FEATURE — Spring 2010

Among accomplished alumni in New York are Richard Franklin and Donna Blackwell. Franklin, AB ’70, MAUD ’74, is an associate partner at Davis Brody Bond Aedas, LLP; Blackwell, MA ’76, PhD ’83, serves as CEO of the Desmond Tutu Peace Foundation. (Photo: Dwight Carter)

In Step: Working Toward Social Transformations

Alumni Donna Blackwell and Richard Franklin design spaces and places for building relationships and social justice.

By Jan Garden Castro

Just as husband-and-wife team Donna Blackwell and Richard Franklin devote themselves to each other, they dedicate themselves to their work and to assisting others.

Blackwell, MA ’76, PhD ’83, serves as CEO of the Desmond Tutu Peace Foundation. A seasoned executive, she leads efforts “to advance human and women’s rights and make resources available to vulnerable people and communities around the world.”

Franklin, AB ’70, MAUD ’74, is an associate partner at Davis Brody Bond Aedas, LLP, and one of the architects responsible for the National September 11 Memorial & Museum at the World Trade Center. Formerly assistant chief architect with the Port Authority of New York & New Jersey, he has overseen large-scale, multi-million-dollar projects his entire career.

Modest about their accomplishments, Blackwell and Franklin nonetheless hold high-profile positions with transformative impact.

(Photo: Dwight Carter)

Donna Blackwell (above) is CEO of the Desmond Tutu Peace Foundation, which helps people and societies create cultures of peace. Some of the foundation’s programs focus on young people (below), building on the work and wisdom of Archbishop Tutu. The goal is to foster effective methods for peaceful living through reconciliation and restorative practices.

(Courtesy Photo)

Creating a peace movement
Blackwell and the Peace Foundation strive toward two main missions: raising funds to build a nonsectarian peace center in Cape Town, South Africa, and developing interactive programs called YPeace. YPeace organizes conceptually around peace within (inner peace), peace between people, and peace among nations. Blackwell expects to see a lot of growth in these programs in 2010.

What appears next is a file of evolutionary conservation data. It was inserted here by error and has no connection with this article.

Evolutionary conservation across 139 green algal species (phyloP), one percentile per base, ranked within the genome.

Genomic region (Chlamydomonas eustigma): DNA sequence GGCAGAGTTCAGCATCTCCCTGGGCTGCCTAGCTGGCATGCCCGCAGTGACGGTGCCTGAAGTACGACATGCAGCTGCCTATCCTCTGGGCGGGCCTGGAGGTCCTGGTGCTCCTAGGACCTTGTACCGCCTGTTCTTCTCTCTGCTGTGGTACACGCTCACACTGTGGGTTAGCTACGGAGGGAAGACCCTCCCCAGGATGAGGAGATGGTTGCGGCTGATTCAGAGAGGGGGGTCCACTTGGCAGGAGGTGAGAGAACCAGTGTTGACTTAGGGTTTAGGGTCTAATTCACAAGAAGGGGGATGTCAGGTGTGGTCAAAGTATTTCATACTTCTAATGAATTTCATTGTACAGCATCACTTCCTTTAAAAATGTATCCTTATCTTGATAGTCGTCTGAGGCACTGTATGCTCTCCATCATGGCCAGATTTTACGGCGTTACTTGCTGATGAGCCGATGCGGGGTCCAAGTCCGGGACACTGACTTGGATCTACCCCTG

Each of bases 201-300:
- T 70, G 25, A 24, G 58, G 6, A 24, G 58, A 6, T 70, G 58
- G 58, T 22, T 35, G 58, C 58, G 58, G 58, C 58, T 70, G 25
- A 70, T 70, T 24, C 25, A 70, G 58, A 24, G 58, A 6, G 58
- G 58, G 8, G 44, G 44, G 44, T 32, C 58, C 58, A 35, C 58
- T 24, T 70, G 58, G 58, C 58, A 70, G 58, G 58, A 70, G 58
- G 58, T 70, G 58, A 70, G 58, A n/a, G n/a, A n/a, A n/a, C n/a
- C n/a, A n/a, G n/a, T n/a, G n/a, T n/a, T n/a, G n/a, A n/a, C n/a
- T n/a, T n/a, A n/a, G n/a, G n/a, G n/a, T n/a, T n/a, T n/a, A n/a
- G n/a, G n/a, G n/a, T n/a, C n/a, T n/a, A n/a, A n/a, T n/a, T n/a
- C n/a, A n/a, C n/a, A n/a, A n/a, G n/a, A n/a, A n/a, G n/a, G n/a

“We are in preliminary conversations with the United Nations International School, the nationally acclaimed Harlem Children’s Zone, the New School University, and the Girl Scouts of the USA,” she says. Grants, to date, have come from the Novo Foundation, the Seattle International Foundation, and the Bill & Melinda Gates Foundation. “Oprah is committed to helping us, and the same is true of the Dalai Lama,” Blackwell continues.

Of the Peace Foundation, Archbishop Desmond Tutu says: “I gave my name to the foundation because truth, forgiveness, reconciliation, and other transformative methods must be institutionalized and become part of cultures around the world. This will make it possible for the human family to be as one, and that is ultimately the solution to poverty, violence, disease, and war.” Of Blackwell’s efforts, Tutu continues, “Donna Blackwell is a very capable executive who is deeply committed to developing new strategies and initiatives that make transformative methods accessible to people around the world who wish to participate in the peace movement.”

Building relationships through architecture
Since 2007, Franklin’s huge workload at Davis Brody Bond Aedas, LLP, has included the construction phase of the National September 11 Memorial & Museum at the former World Trade Center site.

“I’ve always prided myself on working on projects that have social relevance. It’s an honor and privilege if architecture can bring people together.”

“This is one of the most interesting and complex projects I’ve ever worked on,” Franklin says. “I’ve always prided myself on working on projects that have social relevance. It’s an honor and privilege if architecture can bring people together to understand how small this world is and how important our relationship is to it and to each other.”